President Bush and British Prime Minister Tony Blair (searchoffered their condolences Thursday and vowed to continue their fight against global terrorism just hours after another terrorist attack in Istanbul -- this one on Western targets -- killed 27.

"We are united in our determination to fight and defeat this evil wherever it is found," Bush said during a joint news conference at the Foreign and Commonwealth Offices (searchin London.

The Turkish attacks on the British consulate and the London-based HSBC bank in downtown Istanbul shows the "wretched and backward philosophy of the terrorists," Blair said.

"This is a time to show strength and determination and complete resolve. This terrorism is the 21st century threat. It is a war that strikes at the heart of all we hold dear," Blair said.

The attacks were sure to refocus attention on the continuing danger of terrorism at a time when both Bush and Blair are warning against complacency.

On Wednesday, Bush ticked off a list of recent terrorism targets around the world -- including another terror attack in Istanbul just days ago.

On the second full day of his 3 1/2-day visit to Britain, Bush and his wife, Laura, also had an emotional meeting with family members of seven British soldiers killed in Iraq. They met in the Dean's Chapel of Westminster Abbey (search).

Earlier, the president laid a cream-colored wreath with a red, white and blue banner at the Tomb of the Unknown Warrior (searchin a subdued ceremony at the cathedral.

Heading into their meeting at No. 10 Downing Street (search), Bush and Blair were seeking to project unity at a time when Blair's approval ratings have sunk amid broad opposition to the war.

While Bush celebrates the two countries' friendship as "one of the great alliances of mankind," many of the British deplore the war, and as many as 100,000 protesters were expected to show their discontent Thursday in a massive march.

Gillian Siddons, a cook from Auchenblae in Scotland, stood near Westminster Abbey Thursday wearing a sign saying "Who wants democracy Bush-style?"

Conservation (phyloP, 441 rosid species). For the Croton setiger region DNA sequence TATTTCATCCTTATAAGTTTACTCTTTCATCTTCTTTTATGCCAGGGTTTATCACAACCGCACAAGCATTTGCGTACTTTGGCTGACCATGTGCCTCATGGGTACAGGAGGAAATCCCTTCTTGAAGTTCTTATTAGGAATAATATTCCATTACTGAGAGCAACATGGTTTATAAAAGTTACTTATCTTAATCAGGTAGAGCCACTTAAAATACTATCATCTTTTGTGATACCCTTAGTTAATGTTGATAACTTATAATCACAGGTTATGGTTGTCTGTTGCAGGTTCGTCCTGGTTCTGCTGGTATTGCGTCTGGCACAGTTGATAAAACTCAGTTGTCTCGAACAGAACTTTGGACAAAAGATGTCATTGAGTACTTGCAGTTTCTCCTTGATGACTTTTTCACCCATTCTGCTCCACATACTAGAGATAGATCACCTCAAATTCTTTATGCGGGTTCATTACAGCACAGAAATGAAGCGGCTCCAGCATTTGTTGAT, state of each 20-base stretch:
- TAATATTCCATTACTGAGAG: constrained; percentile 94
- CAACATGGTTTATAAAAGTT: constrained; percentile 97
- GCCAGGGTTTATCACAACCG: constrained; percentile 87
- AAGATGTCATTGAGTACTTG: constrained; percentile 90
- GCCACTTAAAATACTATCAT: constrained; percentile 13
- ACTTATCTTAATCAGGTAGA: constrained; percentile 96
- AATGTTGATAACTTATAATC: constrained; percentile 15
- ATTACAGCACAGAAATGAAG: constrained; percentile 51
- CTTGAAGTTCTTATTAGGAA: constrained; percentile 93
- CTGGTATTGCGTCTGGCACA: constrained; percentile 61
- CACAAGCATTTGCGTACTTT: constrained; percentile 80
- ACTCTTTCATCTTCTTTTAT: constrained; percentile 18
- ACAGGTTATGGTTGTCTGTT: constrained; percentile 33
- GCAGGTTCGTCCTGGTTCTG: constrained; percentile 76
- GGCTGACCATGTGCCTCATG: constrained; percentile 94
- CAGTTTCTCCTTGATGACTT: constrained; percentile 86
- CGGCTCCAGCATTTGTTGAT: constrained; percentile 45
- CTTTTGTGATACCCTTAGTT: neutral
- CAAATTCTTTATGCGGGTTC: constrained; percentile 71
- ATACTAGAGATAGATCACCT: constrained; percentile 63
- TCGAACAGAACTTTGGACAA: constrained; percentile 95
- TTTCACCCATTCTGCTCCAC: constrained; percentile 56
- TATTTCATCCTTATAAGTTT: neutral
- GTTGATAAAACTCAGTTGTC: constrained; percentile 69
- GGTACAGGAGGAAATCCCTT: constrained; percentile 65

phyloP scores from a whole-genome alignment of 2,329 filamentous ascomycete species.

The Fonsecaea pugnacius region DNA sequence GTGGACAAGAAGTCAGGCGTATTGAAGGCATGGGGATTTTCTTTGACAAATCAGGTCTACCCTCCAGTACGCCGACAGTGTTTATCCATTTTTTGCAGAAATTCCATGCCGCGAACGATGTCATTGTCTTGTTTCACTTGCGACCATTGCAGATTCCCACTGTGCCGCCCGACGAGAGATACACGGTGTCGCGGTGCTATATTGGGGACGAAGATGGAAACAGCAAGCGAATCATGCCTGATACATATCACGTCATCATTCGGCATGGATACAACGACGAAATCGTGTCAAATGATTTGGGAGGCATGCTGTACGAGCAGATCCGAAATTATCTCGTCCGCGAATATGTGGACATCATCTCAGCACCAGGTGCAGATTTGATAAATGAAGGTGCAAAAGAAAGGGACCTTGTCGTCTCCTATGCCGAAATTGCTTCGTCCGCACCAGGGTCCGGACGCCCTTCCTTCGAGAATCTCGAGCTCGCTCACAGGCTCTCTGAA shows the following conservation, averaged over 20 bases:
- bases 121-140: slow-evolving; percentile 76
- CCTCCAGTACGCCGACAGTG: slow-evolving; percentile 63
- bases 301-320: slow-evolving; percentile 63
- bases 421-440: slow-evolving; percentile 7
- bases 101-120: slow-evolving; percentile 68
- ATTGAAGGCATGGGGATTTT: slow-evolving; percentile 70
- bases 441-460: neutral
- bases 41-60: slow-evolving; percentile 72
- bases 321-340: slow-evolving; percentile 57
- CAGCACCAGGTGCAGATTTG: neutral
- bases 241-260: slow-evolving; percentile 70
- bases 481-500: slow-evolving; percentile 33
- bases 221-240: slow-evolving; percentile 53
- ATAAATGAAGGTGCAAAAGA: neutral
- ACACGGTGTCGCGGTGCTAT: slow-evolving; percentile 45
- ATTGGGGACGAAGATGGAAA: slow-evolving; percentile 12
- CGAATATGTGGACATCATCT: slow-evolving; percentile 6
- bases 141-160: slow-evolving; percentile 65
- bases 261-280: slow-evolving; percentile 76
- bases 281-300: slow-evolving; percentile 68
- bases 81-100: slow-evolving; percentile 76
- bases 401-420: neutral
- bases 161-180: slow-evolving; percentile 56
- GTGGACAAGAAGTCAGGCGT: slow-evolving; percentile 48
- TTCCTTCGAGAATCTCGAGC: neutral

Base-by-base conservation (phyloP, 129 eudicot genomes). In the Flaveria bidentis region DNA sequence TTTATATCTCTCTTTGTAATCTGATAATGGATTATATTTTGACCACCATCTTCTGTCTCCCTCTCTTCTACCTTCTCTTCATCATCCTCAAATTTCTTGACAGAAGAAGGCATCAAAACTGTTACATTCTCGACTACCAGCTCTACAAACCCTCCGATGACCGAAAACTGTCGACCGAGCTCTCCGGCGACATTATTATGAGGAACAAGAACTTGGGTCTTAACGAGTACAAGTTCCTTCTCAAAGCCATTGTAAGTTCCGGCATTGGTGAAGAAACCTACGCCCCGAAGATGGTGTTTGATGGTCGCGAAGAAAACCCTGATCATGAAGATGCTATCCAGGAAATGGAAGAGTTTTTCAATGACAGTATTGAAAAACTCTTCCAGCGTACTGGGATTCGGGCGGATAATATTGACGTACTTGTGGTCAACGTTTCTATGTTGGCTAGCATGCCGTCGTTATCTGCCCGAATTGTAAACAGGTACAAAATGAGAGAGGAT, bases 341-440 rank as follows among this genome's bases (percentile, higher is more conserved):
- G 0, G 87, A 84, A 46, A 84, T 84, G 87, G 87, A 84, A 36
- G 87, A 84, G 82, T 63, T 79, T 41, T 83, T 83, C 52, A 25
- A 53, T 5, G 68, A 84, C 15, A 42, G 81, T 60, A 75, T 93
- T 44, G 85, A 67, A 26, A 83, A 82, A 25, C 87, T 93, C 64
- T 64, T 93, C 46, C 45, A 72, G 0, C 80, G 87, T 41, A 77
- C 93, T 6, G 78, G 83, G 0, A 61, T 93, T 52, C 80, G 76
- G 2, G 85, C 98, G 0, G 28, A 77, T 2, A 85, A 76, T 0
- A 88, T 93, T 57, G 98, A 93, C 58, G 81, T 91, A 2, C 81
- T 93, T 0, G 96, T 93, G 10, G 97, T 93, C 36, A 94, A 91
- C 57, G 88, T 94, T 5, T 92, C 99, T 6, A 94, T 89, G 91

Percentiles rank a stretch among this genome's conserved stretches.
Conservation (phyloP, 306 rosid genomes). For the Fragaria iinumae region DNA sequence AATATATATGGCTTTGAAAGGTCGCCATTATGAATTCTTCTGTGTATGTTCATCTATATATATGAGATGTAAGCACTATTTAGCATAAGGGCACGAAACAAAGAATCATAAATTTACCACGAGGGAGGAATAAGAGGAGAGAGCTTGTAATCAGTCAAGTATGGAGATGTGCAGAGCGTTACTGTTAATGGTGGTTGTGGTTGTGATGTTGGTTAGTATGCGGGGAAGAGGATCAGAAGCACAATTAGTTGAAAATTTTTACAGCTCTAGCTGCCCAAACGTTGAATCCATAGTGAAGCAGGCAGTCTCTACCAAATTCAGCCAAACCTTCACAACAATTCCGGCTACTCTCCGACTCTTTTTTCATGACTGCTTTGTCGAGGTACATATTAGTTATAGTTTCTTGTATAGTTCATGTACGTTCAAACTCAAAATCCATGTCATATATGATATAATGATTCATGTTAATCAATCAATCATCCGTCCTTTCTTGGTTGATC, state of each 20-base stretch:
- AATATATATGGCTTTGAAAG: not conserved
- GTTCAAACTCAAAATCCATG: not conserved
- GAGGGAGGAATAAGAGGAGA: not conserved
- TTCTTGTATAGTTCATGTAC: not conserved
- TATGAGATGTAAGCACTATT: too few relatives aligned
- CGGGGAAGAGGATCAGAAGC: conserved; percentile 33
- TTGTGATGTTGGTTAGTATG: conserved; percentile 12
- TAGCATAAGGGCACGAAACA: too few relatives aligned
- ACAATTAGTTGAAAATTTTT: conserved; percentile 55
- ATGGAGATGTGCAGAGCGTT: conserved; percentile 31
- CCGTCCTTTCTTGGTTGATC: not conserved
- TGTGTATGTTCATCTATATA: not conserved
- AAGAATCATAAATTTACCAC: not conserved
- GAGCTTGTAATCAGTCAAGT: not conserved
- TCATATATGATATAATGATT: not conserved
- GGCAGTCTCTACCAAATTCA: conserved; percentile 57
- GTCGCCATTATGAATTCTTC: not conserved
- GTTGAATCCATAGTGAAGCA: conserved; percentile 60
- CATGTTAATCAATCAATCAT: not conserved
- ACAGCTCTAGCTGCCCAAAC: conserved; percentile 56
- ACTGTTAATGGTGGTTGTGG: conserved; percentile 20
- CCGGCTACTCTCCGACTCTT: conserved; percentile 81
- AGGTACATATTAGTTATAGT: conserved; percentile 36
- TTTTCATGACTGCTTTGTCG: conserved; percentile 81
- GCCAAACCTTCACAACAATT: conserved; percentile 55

About 100 protesters also gathered opposite Blair's Downing Street office, some wearing orange jumpsuits and masks to protest the United States' holding, without trial, nine British terror suspects at Guantanamo Bay, Cuba.

Some protesters said they were uncomfortable with Blair's close relationship with the U.S. president.

"We're angry that Bush appears to be leading our country," said Ted Edwards, a gas supply worker who took the day off to attend the march. "Why Blair is allying himself to Bush I do not know. It's important to show our anger at Bush and to tell Blair he doesn't represent most people in Britain."

Bush said he was not dismayed by the demonstrations that have accompanied his visit.

"Freedom is beautiful," the president said, adding he was happy to be in a country where people were allowed to speak their minds freely. "All I know is that people in Baghdad weren't allowed to do this until recent history."

Bush also is trying to showcase a softer side of U.S. foreign policy by convening a round-table gathering on American efforts to combat AIDS in Africa and the Caribbean.

Blair faced tough questions about the war Wednesday at the House of Commons, but did not back down from his support of the United States.

"It really is about time we started to realize who our allies are, who our enemies are, stick with the one and fight the other," Blair added, to loud cheers from lawmakers. An unidentified protester was ejected from the public gallery in the Commons after shouting "he's a war criminal, he's a war criminal" just as Blair was discussing Bush's visit.

During his visit, Bush hopes to turn the tide of public opinion here and across Europe. Bush said the greatest danger facing Western democracies is weapons of mass destruction in the hands of terrorists and dictators like Saddam Hussein.

"If they gain the weapons they seek, they will kill by the millions and not be finished," Bush said. "The evil is in plain sight. The danger only increases with denial.

"Great responsibilities fall once again to the great democracies," he said. "We will face these threats with open eyes and we will defeat them."

Bush tried to erase European doubts about the Iraq war by comparing the threat posed by Saddam to Nazi aggression, communism and ethnic cleansing that once menaced the continent.

"Let us never forget how Europe's unity was achieved: by allied armies of liberation and NATO's armies of defense," Bush said.

While he was shielded from most of the demonstrators in London on Wednesday, Bush seemed fully aware of his detractors.

Bush joked that the last prominent American to visit London was David Blaine, the magician who lived in a clear box over the Thames River for 44 days. "A few might have been happy to provide similar arrangements for me. I thank her majesty the queen for interceding," Bush said.

Also on Wednesday, Liberal Democrat leader Charles Kennedy said Bush told him during a meeting Wednesday that he hoped the Guantanamo Bay controversy could be resolved "in the next week or two."

Opposition Conservative Party leader Michael Howard said on Thursday, however, that a meeting with Bush left him uncertain whether an agreement was near.

Blair was expected to press Bush on the matter during their meeting, but White House officials said they did not expect a resolution during Bush's trip here.

The Associated Press contributed to this report.